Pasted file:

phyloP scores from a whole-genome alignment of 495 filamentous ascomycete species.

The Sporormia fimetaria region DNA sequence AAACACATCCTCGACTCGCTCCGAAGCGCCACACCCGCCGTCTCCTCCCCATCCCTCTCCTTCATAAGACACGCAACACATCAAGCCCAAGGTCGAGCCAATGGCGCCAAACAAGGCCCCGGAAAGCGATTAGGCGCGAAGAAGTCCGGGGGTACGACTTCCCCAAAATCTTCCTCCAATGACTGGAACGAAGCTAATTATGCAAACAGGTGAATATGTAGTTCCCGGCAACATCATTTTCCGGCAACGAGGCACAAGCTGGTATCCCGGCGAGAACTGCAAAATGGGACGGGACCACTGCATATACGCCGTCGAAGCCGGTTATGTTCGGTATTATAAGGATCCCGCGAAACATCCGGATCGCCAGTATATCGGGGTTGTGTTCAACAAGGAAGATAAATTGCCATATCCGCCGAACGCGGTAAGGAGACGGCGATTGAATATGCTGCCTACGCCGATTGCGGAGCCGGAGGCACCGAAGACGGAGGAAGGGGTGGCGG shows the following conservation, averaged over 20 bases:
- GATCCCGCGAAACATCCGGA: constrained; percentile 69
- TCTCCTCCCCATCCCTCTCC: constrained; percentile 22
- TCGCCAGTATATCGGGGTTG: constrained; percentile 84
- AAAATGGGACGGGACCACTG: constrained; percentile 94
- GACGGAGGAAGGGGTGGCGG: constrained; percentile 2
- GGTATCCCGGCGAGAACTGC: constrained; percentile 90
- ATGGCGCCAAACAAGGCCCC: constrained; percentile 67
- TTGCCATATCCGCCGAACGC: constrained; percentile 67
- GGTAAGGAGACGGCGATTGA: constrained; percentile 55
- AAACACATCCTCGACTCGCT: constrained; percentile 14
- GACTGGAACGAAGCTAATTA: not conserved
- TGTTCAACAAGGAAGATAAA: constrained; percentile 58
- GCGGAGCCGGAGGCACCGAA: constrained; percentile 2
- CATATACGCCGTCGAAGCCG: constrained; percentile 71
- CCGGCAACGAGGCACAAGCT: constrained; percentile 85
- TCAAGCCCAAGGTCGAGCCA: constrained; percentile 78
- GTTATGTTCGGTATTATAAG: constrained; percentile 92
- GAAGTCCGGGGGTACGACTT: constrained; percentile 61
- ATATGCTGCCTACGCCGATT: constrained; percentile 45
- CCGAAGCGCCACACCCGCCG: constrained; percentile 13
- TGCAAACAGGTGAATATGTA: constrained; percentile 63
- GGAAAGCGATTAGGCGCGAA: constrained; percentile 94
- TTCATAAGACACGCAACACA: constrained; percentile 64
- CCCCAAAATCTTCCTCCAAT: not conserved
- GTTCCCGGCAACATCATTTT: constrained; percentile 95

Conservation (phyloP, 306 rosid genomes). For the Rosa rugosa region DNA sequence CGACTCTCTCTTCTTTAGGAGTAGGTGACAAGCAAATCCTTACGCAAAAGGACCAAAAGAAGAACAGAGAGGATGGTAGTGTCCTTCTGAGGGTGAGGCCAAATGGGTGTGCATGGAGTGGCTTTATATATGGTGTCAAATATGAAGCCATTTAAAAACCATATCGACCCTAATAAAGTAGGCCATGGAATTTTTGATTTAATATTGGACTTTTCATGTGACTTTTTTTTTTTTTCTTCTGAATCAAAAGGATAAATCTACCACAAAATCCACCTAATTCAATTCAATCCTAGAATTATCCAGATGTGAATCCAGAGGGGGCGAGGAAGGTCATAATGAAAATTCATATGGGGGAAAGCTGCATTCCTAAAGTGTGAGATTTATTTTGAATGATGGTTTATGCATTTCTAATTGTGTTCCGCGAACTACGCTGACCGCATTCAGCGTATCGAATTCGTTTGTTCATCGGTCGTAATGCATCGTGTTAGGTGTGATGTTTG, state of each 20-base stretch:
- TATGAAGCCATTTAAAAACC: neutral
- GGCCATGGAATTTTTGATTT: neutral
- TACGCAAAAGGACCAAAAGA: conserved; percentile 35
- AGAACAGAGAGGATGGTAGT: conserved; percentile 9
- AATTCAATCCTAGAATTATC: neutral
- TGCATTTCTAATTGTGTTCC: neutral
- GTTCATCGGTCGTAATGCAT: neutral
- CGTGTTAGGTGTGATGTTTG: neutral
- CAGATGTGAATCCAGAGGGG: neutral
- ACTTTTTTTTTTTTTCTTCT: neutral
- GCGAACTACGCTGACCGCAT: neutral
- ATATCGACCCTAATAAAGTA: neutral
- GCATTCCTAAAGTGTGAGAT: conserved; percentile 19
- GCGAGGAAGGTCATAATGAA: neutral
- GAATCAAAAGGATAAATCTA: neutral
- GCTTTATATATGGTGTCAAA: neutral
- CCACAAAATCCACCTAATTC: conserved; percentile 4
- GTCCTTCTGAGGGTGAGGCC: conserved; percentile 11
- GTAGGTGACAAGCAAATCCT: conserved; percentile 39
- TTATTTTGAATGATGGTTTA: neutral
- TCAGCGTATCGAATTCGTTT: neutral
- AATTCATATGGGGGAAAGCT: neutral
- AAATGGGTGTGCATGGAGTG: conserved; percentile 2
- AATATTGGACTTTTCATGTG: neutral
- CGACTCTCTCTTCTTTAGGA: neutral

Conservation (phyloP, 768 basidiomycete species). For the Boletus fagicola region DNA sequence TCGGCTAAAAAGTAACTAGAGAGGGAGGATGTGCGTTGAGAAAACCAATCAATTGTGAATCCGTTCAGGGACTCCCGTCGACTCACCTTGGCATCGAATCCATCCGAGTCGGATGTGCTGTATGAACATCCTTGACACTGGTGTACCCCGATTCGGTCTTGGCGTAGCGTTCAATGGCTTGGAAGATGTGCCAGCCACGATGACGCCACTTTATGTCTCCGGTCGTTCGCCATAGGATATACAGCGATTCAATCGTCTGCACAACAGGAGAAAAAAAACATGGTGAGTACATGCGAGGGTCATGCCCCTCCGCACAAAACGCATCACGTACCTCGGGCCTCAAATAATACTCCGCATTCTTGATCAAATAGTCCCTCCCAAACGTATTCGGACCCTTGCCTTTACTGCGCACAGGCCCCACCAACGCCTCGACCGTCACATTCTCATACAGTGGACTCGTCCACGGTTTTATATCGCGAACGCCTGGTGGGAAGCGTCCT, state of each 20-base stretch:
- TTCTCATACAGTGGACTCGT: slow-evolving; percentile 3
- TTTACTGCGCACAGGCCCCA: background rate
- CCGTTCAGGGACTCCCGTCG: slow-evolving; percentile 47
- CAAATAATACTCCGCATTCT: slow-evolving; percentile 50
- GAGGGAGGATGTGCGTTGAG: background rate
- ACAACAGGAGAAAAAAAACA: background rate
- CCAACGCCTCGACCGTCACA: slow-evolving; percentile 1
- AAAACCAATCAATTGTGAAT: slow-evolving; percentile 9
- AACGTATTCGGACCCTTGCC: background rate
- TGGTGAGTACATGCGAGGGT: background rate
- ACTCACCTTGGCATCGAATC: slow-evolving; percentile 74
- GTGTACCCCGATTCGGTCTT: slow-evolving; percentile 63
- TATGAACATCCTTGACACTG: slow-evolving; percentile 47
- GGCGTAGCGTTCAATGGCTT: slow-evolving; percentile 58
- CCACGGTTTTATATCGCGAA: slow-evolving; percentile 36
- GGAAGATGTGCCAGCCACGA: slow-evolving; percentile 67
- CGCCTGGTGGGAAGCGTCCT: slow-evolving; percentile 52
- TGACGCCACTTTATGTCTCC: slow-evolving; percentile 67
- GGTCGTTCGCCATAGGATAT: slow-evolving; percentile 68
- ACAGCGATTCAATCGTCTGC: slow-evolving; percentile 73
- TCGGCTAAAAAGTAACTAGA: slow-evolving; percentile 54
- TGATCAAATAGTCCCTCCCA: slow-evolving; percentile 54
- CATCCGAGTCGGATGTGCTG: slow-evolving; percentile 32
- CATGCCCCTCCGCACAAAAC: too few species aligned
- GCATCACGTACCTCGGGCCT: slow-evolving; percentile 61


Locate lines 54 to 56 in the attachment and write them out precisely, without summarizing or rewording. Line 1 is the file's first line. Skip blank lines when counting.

Conservation (phyloP, 768 basidiomycete species). For the Boletus fagicola region DNA sequence TCGGCTAAAAAGTAACTAGAGAGGGAGGATGTGCGTTGAGAAAACCAATCAATTGTGAATCCGTTCAGGGACTCCCGTCGACTCACCTTGGCATCGAATCCATCCGAGTCGGATGTGCTGTATGAACATCCTTGACACTGGTGTACCCCGATTCGGTCTTGGCGTAGCGTTCAATGGCTTGGAAGATGTGCCAGCCACGATGACGCCACTTTATGTCTCCGGTCGTTCGCCATAGGATATACAGCGATTCAATCGTCTGCACAACAGGAGAAAAAAAACATGGTGAGTACATGCGAGGGTCATGCCCCTCCGCACAAAACGCATCACGTACCTCGGGCCTCAAATAATACTCCGCATTCTTGATCAAATAGTCCCTCCCAAACGTATTCGGACCCTTGCCTTTACTGCGCACAGGCCCCACCAACGCCTCGACCGTCACATTCTCATACAGTGGACTCGTCCACGGTTTTATATCGCGAACGCCTGGTGGGAAGCGTCCT, state of each 20-base stretch:
- TTCTCATACAGTGGACTCGT: slow-evolving; percentile 3
- TTTACTGCGCACAGGCCCCA: background rate